Born to Run
Long-distance running legend Joe Vigil followed a reclusive tribe of Mexican ultramarathoners into the Rocky Mountains hoping to find the secret of its success—and discovered a way of life.
Their training was as primitive as their shoes. They ran way too much: "We ran twice a day, sometimes three times," Boulder's Frank Shorter would recall. "All we did was run—run, eat, and sleep." They ran way too hard. "The modus operandi was to let a bunch of competitive guys have at each other every day in a form of road rage," one observer put it. And they were way too buddy-buddy for so-called competitors: "We liked running together," recalled Bill Rodgers, a chieftain of the '70s tribe and a four-time Boston marathon champ. "We had fun with it. It wasn't a grind."
They were so ignorant they didn't even realize they were supposed to be burned out, overtrained, and injured. Instead, they were fast—really fast. Frank Shorter won the '72 Olympic marathon gold and the '76 silver, Bill Rodgers was the No. 1 marathoner in the world for three years, and Alberto Salazar won Boston, New York, and the Comrades ultramarathon. By the early '80s, the Greater Boston Track Club had half a dozen guys who could run a 2:12 marathon. That's six guys, in one amateur club, in one city. Twenty years later, you couldn't ﬁnd a single 2:12 marathoner anywhere in the country. The United States couldn't even get one runner to meet the 2:14 qualifying standard for the 2000 Olympics; only Rod DeHaven squeaked into the Games under the 2:15 "B" standard. He ﬁnished 69th.
What happened? How did we go from leader of the pack to lost and left behind? It's hard to determine a single cause for any event in this complex world, of course, but forced to choose, the answer is best summed up as follows: $.
Sure, plenty of people will throw up excuses about Kenyans having some kind of mutant muscle ﬁber, but this isn't about why other people got faster; it's about why we got slower. And the fact is, American distance running went into a death spiral precisely when cash entered the equation. The Olympics were opened to professionals after the 1984 Games, which meant running-shoe companies could bring the distance-running savages out of the wilderness and onto the payroll reservation.
Vigil could smell the apocalypse coming, and he'd tried hard to warn his runners. "There are two goddesses in your heart," he told them. "The Goddess of Wisdom and the Goddess of Wealth. Everyone thinks they need to get wealth ﬁrst, and wisdom will come. So they concern themselves with chasing money. But they have it backward. You have to give your heart to the Goddess of Wisdom, give her all your love and attention, and the Goddess of Wealth will become jealous and follow you." Ask nothing from your running, in other words, and you'll get more than you ever imagined.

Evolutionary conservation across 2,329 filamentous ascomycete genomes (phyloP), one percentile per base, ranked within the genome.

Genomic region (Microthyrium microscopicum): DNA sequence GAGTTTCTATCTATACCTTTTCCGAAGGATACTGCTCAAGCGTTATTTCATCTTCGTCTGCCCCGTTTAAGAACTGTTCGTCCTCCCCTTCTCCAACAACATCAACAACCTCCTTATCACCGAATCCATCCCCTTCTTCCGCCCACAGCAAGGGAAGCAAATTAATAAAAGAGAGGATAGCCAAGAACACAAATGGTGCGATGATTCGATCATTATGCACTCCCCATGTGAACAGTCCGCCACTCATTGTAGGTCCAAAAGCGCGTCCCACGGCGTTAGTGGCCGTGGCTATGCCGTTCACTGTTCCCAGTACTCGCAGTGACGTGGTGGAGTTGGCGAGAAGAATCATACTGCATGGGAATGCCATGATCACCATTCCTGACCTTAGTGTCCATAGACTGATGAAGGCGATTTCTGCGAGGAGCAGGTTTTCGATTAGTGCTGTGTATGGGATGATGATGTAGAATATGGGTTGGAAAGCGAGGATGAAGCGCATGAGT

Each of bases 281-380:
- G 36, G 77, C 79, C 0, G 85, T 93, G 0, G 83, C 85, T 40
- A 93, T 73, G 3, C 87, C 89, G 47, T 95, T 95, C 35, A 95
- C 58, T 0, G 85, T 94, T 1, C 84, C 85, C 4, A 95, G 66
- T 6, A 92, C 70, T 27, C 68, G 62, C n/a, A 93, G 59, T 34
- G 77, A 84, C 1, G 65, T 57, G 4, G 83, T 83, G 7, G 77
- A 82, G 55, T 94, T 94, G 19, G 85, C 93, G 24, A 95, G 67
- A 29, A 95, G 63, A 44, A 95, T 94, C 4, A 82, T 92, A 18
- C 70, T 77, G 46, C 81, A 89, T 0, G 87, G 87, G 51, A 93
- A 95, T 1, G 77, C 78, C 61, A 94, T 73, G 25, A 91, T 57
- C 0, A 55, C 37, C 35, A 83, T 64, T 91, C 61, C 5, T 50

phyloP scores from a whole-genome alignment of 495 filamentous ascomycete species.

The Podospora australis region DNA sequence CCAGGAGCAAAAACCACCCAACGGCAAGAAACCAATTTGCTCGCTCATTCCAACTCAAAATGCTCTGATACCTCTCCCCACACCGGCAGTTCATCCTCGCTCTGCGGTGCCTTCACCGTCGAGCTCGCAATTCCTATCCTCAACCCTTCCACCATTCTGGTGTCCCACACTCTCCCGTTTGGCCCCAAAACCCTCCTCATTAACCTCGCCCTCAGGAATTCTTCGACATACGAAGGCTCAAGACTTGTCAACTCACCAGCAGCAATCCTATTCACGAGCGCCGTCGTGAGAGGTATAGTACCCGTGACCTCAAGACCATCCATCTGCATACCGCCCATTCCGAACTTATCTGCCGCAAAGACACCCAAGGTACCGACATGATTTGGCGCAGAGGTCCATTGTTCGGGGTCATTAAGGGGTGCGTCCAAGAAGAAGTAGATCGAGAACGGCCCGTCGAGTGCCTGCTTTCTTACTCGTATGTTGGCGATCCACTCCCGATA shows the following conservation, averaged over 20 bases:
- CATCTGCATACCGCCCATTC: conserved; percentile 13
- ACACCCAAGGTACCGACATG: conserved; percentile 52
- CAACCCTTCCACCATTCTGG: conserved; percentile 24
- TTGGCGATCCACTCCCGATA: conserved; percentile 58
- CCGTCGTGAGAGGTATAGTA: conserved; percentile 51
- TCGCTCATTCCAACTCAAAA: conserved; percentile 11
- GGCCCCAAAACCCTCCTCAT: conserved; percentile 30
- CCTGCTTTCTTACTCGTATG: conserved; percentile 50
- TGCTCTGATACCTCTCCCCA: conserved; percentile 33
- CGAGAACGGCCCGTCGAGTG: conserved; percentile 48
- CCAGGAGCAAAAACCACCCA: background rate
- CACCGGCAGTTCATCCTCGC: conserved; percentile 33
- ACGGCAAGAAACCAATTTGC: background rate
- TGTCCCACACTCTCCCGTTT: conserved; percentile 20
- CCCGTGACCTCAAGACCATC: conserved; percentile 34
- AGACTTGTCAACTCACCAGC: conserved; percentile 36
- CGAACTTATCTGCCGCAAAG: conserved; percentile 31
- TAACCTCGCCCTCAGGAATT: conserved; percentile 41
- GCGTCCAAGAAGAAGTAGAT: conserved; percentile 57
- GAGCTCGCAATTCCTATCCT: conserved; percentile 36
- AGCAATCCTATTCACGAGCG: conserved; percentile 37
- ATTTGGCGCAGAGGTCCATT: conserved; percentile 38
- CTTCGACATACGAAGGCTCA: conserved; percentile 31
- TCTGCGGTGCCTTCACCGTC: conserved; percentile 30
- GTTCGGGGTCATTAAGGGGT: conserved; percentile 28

Vigil wasn't beating his chest about the purity of poverty, or fantasizing about a monastic order of moneyless marathoners. Shoot, he wasn't even sure he had a handle on the problem, let alone the solution. All he wanted was to ﬁnd one Natural Born Runner—someone who ran for sheer joy, like an artist in the grip of inspiration—and study how he or she trained, lived, and thought. Whatever that thinking was, maybe Vigil could transplant it back into American culture like an heirloom seedling and watch it grow again.
Vigil already had the perfect prototype. There was this Czech soldier, a gawky dweeb who ran with such horrendous form he looked "as if he'd just been stabbed through the heart," as one sportswriter put it. But Emil Zatopek loved running so much that even when he was still a grunt in army boot camp, he'd grab a ﬂashlight and go off on 20-mile runs through the woods at night. In his combat boots. In winter. After a full day of infantry drills.
When the snow was too deep, Zatopek would jog in the tub on top of his dirty laundry, getting a resistance workout along with clean tighty whiteys. As soon as it thawed enough for him to get outside, he'd go nuts; he'd run 400 meters as fast as he could, over and over, for 90 repetitions, resting in between by jogging 200 meters. By the time he was ﬁnished, he'd done more than 33 miles of speed work. Ask him his pace and he'd shrug; he never timed himself. To build explosiveness, he and his wife, Dana, used to play catch with a javelin, hurling it back and forth to each other across a soccer ﬁeld like a long, lethal Frisbee. One of Zatopek's favorite workouts combined all his loves at once: He'd jog through the woods in his army boots with his ever-loving wife riding on his back.
It was all a waste of time, of course. The Czechs were like the Zimbabwean bobsled team; they had no tradition, no native talent, no chance of winning. But being counted out was liberating; having nothing to lose left Zatopek free to try any way to win. Take his ﬁrst marathon: Everyone knows the best way to build up to 26.2 miles is by running long, slow distances. Everyone, that is, except Emil Zatopek; he did 100-yard dashes instead.
"I already know how to go slow," he reasoned. "I thought the point was to go fast." His atrocious, death-spasming style was punch-line heaven for track scribes ("The most frightful horror spectacle since Frankenstein." ... "He runs as if his next step would be his last." ...